Fred Stringer (Tournament Chair), Ross Adams (Drawmaster) and Peter Kurita (Umpire) presented the winning teams with a handsome silver trophy and prize money. Participants enjoyed dinner at the Cobourg Yacht Club thanks to Myrtle Wardman and Dorothy Allen. The Cobourg Town Crier presented gifts and souvenirs. 

In 1999 with the expert guidance of John Simpson we were successful in obtaining a Trillium Foundation Grant totalling $8,000.00 to be paid in two installments. We initially purchased four new mats from Verdi Sports Limited, UK which we received in January 2000. Two more mats arrived in September which enabled the 2000/2001 season to increase in membership to over 70.

Eventually the club raised enough money to purchase a seventh mat in February 2003. Typical cost of a single mat including shipment from England, customs, and trucking charges amounted to approximately $2,000 Canadian.




We endeavoured to hold in-club tournaments once a month, often with a theme such as ‘Autumn Leaves’, ‘Snowflake’, ‘President’s Tourney’, ‘Skip-A-Long Loonie’ and ‘the Springfest Tournament’ which has been an annual competition with the Brighton Short Mat Club for many years. Another annual tournament was named the “John Schumann Tournament and Pizza Party” in honour of John who bowled well into his 80s.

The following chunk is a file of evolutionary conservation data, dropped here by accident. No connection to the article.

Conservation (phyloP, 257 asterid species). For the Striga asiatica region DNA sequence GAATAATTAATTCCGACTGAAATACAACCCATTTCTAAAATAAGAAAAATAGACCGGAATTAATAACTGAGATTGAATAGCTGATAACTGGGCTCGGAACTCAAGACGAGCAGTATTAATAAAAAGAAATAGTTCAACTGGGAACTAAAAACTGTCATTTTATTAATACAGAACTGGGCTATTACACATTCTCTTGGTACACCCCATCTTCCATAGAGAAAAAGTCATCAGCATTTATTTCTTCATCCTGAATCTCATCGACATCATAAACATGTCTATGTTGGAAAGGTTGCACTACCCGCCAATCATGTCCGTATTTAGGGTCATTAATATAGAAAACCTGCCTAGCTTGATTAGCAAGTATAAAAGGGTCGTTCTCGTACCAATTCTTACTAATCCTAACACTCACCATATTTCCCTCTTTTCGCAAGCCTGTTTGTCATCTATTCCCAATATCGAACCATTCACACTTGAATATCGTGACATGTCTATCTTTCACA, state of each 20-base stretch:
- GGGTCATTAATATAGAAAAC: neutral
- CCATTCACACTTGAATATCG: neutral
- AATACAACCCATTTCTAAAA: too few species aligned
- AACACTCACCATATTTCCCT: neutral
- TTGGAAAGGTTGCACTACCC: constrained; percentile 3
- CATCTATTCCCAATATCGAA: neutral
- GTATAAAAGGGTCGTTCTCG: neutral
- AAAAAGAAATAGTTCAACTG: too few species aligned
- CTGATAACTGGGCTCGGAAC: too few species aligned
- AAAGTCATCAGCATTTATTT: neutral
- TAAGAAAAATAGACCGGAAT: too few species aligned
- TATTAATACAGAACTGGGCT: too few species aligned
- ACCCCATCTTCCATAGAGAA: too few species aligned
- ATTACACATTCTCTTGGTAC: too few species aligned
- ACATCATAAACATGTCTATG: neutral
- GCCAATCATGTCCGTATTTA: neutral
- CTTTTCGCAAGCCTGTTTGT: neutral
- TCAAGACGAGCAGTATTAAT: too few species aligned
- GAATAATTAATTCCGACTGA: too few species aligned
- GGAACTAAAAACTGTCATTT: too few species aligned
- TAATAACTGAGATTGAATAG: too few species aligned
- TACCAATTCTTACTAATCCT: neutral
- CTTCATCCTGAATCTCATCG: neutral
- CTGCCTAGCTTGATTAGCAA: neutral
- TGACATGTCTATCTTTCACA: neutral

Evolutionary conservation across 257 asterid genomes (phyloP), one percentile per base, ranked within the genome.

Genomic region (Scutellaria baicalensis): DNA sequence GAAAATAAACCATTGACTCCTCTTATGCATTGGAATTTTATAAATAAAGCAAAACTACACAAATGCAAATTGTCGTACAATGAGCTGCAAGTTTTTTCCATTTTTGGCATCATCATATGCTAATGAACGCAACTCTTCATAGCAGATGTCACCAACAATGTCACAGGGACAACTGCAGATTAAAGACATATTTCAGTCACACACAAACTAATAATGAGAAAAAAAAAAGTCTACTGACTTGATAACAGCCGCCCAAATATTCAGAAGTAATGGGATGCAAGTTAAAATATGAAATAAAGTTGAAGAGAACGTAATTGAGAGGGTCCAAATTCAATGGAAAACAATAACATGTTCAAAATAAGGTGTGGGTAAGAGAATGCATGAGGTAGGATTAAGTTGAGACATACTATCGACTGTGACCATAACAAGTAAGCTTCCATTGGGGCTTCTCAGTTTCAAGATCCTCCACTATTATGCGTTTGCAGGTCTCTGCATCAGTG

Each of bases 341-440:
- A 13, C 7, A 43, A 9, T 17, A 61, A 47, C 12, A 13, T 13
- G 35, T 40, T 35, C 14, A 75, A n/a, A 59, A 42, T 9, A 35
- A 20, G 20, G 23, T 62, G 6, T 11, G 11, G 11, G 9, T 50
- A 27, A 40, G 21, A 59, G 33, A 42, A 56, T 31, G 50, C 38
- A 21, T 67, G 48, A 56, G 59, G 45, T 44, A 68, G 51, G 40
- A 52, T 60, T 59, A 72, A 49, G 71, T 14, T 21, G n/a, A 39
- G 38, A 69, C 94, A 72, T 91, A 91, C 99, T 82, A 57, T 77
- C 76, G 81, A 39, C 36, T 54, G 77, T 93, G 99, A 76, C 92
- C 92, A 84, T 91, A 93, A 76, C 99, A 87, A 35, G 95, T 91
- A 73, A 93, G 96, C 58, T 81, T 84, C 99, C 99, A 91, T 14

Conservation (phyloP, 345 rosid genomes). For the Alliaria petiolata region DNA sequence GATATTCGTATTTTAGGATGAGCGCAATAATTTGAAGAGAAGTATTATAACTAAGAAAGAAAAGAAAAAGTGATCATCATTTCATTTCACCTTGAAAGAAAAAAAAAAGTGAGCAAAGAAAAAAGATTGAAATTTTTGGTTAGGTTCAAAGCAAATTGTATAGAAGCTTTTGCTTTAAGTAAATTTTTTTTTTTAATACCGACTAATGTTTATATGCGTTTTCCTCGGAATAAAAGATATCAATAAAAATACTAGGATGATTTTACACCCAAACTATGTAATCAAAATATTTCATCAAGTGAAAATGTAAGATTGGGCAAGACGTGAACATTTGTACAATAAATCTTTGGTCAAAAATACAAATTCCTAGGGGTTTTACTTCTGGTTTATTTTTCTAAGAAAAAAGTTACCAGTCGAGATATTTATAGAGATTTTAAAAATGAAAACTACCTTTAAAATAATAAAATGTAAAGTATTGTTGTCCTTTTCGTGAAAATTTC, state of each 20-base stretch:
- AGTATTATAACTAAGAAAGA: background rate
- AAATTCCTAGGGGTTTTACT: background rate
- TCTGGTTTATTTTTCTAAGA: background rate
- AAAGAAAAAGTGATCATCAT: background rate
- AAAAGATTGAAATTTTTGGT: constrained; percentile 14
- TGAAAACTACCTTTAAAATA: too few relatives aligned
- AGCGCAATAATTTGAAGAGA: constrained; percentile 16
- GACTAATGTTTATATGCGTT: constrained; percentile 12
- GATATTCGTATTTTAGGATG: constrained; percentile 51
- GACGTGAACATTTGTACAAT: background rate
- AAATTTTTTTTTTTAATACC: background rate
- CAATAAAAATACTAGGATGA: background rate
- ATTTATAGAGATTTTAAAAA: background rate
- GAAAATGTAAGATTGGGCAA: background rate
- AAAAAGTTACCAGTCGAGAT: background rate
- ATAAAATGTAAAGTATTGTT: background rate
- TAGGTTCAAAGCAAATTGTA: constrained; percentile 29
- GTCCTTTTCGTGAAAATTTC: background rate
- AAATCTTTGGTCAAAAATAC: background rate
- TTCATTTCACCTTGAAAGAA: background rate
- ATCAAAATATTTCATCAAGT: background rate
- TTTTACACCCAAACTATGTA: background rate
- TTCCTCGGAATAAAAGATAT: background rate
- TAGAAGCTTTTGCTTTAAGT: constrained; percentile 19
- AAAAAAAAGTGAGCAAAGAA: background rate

Most of the in-club tournaments included potluck lunches or perhaps reservations for dinner in a local restaurant afterwards. A record of the winning scores were kept and an AWARD printed and posted on the club bulletin board each month for all to see.



Every Christmas would be celebrated with specially planned events to include the members and their spouse or guest. Arrangements for dinner, entertainment, dancing, a gift table and of course the special guests – Mr and Mrs Clause. Often there would be games, puzzles, or something unexpected distributed to the gang. One year each person was handed a ‘santa hat’ and was told that they must wear it all evening or possibly be asked to perform a silly dance or recite a poem or something. No one took off their hat that evening.

We also organized ‘end of season’ parties. Rented a hall, caterer, entertainment, square dancing lessons. And did we like cake? We made a cake for JOE’s 80th, we made cakes for the Schumann Tournaments, and for the invited Brighton Short Mat Club. If something needed to be celebrated, then we made a cake.